An experienced, reputable real estate agent will back up their opinion of your home’s value with hard data. The agent should give you information about homes that are currently on the market, and recent selling prices of similar properties in your immediate area. Even the most heroic marketing efforts won’t work on a property that is obviously overpriced, (except in the most exaggerated of seller’s markets.) Even if you find a buyer who is willing to pay more than your home is worth, the sale could fall apart when the appraisal comes in lower than the agreed-upon price. Listen to everything, but be careful!
Many of our listings come from individuals who thought they had sold their homes. Sellers who try to sell their own home learn the hard way that selling a home is not easy. Keeping it sold and getting to the closing table is even more difficult. What are the pitfalls involved in selling your own home?
Face-to-face negotiations can be difficult, even when the buyer really wants the house. Then there is the paperwork. Standard contract forms rarely cover all of the local requirements regarding disclosure laws. Such contracts may provide loopholes which could allow a buyer with cold feet to back out at the last minute.
When you have finally come to an agreement, how can you be sure that your buyers will engage competent professionals to handle their loan and complete the closing? What if structural problems are discovered or property boundary problems are revealed? The experience and expertise of a professional real estate agent is your greatest asset in concluding a successful transaction.
Getting Ready to Sell
You have a listing appointment with a real estate agent who shows up with a detailed market analysis and a list of all the advantages of listing with his or her company. The agent then walks through your home with you, making suggestions about how you can present your home at its best.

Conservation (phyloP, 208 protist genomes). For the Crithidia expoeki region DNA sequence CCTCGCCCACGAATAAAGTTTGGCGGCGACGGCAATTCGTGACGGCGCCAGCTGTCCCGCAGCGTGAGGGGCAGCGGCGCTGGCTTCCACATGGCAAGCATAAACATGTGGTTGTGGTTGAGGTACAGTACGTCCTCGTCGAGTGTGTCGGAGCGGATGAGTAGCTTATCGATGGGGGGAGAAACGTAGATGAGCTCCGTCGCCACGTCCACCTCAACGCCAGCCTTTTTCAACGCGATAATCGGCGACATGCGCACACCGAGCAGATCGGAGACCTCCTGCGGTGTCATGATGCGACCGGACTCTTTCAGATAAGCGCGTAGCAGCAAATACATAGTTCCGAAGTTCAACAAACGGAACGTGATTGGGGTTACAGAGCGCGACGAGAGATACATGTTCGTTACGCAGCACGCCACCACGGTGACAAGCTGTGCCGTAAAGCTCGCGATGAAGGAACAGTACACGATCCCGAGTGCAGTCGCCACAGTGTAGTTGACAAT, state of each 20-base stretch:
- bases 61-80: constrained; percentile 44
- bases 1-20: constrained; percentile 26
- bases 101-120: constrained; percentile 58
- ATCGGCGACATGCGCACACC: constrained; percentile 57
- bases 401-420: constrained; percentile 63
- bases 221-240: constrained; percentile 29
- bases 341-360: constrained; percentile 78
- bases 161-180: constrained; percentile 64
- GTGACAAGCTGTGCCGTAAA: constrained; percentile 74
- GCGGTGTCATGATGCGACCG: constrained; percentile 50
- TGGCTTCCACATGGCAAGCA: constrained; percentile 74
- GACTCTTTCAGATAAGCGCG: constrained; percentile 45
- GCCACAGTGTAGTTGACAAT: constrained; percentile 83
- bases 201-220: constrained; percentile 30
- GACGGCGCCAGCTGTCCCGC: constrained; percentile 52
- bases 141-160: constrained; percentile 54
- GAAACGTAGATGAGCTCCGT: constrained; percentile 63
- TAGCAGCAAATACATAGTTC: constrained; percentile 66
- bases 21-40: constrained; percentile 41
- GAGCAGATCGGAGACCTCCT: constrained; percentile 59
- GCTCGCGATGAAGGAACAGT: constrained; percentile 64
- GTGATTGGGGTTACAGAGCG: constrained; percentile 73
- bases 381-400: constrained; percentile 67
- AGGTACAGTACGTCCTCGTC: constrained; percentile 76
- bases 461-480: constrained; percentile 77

The real estate agent’s recommendations about cosmetic “fix-ups” make some sellers feel a little uncomfortable. They realize how long they have put off all of those “little” projects. If the suggestions about the cat box, spider webs, kitchen and bathroom cleanup, and removal of clutter make you feel a little defensive, remember that none of this is personal! Most sellers need a little coaching to make their homes show well. Providing suggestions for home staging is an important part of our job. The better your home looks while it’s on the market, the more likely it is to sell quickly, and for top dollar.
Why Isn’t It Selling?
Your home has been on the market for six months, and it just isn’t moving. How can you introduce some extra energy into the sale?
The first thing you should do is have a frank talk with your real estate agent in order to get feedback from prospective buyers who have seen your home, and other agent who have shown it. Does your home look its best? Is it accessible for agents to show on short notice? Is the price in line with the rest of the market? Do you need to consider neutralizing any strong decorating features that may not have wide appeal?
Getting your home sold is a collaborative effort between you and your real estate agent. It is important for your agent to market your property aggressively, but you must do your part to ensure that buyers see a home that is as appealing as it can be. Ask your agent for any new ideas that will create results.
Your Selling Strategy
Have your housing needs expanded along with your income? Are you are thinking about selling your property and looking for a new home? The transition can be accomplished smoothly by using a systematic approach.
As part of your selling strategy, it is advantageous to have your present house under contract before you begin a serious search for a new home. This will make you attractive to sellers in two ways. You won’t have to include a contingency in your offer to cover the sale of your present home. You will strengthen your negotiating position by improving your financial circumstance with an accepted offer. In a situation where there are multiple offers on the new home, the chances of your offer being accepted are better if it isn’t dependent on selling another house before you can make a move.